the highlights of the agricultural calendar, religious festivals and important events that punctuate the flow of life,such as births and marriages. While folk music and dance share common themes and concerns, there is a widevariety of forms. Along the entire Himalayan region, from Kashmir to Darjeeling, folk dancers link arms and swaygracefully in undulating movements, celebrate the sowing of the wheat crop; few can resist the infectious beat ofthe dholak, the two-sided drum, and pairs of dancers take turns to execute complex acrobatic movements in thecentre of a circle of abandoned dancers. Women perform the Giddha, also characterised by its spontaneousenergy. Rajasthani women, their faces covered with flowing veils, are swirls of colour as they pirouette in theGhoomar dance, while their counterparts in Gujarat perform the famous Garba, dancing in a circle with batons.Their men perform the Dandiya Ras, a more vigorous version of the same dance, leaping and crouching in twirlingpatterns. In the fishing communities of Maharashtra, men and women link arms and dance together and the womenclimb on to the mens shoulders to form pyramids. The womens Lavani dance from this area is notable for itsunabashed sensuality. There are also several forms of dance-drama or folk theatre, such as the Nautanki ofRajasthan, Uttar Pradesh and Bihar, the Bhavai of Gujarat, the irreverent Tamasha of Maharashtra , the BengaliJatra, the spectacular Yakshagana of Karnataka and Theyyam of Kerala, all of which narrate legends of localheroes, kings and deities. Martial art forms throughout the country have been stylized to quasi dance forms,notable among which are the martial dances of the North-eastern hill tribes, the Lazim dances of Maharashtra, theKalaripayattu of Kerala, and the highly stylized masked Chhau dances of Orissa, West Bengal and Bihar.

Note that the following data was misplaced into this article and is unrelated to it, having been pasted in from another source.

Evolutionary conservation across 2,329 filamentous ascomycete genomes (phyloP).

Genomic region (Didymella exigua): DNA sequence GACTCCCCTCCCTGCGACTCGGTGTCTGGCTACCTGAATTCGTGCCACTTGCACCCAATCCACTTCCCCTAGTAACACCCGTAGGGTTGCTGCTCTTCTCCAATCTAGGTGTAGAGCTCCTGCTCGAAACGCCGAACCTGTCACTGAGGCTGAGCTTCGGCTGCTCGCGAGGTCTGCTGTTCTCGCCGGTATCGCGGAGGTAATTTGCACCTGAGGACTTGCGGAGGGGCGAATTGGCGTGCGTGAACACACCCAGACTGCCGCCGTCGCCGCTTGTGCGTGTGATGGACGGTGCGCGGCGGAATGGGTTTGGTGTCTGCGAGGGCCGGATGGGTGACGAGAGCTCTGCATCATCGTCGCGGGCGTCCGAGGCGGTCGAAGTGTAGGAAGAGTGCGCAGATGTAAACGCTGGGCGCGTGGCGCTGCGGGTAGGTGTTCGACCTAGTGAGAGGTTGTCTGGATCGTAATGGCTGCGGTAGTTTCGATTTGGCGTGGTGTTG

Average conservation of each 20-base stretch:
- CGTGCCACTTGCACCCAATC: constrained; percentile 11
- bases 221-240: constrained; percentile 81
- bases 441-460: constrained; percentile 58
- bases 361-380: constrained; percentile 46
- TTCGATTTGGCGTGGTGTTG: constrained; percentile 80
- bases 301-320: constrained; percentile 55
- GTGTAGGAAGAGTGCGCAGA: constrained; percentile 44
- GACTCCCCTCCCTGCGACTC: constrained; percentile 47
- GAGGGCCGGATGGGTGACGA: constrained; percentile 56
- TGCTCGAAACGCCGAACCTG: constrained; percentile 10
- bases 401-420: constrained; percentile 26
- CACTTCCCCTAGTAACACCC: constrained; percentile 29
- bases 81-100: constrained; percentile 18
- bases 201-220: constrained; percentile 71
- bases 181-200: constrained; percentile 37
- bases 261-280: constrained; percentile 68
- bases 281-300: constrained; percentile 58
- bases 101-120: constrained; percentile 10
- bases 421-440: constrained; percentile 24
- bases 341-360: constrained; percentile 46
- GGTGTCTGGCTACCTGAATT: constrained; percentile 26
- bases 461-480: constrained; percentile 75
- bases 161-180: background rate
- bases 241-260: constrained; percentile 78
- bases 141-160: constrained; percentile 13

Together these dances have formed a vast reservoir from which the classical dances have drawn
sustenance. There are seven major classical dance styles Bharatnatyam from Tamil Nadu andKarnataka, Kathakali, a classical dance-drama from Kerala, Manipuri from Manipur, Kathak fromUttar Pradesh, Odissi from Orissa, and Kuchipudi from Andhra Pradesh and Sattriya from Assamwhich has recently been included in the fold of Classical Dances. In their present format, theirhistory cannot be traced back to over two to three hundred years, but they all have links with theancient and medieval literary, sculptural and musical traditions of India and of their particularregions. They all adhere to the canons of classical dance laid down in the Natya Shastra, a secondcentury C.E. text ascribed to the sage Bharata, to whom it was supposedly revealed by theCreator, Brahma.
Kathak Dance, Miniature painting,Kishangarh, Rajasthan
Sculptural relief, Dance Class,Lakshmana Temple, Khajuraho,
Folk theatre and dance-drama were the common roots of both classical dance and theatre , thetraditions of both of which were elaborated upon the Natyashastra. Kalidasa is Indias most famouspoet and dramatist, and his plays are still performed today. Nawab Wajid Ali Shah, the last ruler ofAwadh, was a noted playwright and staged elaborate dramas at his court.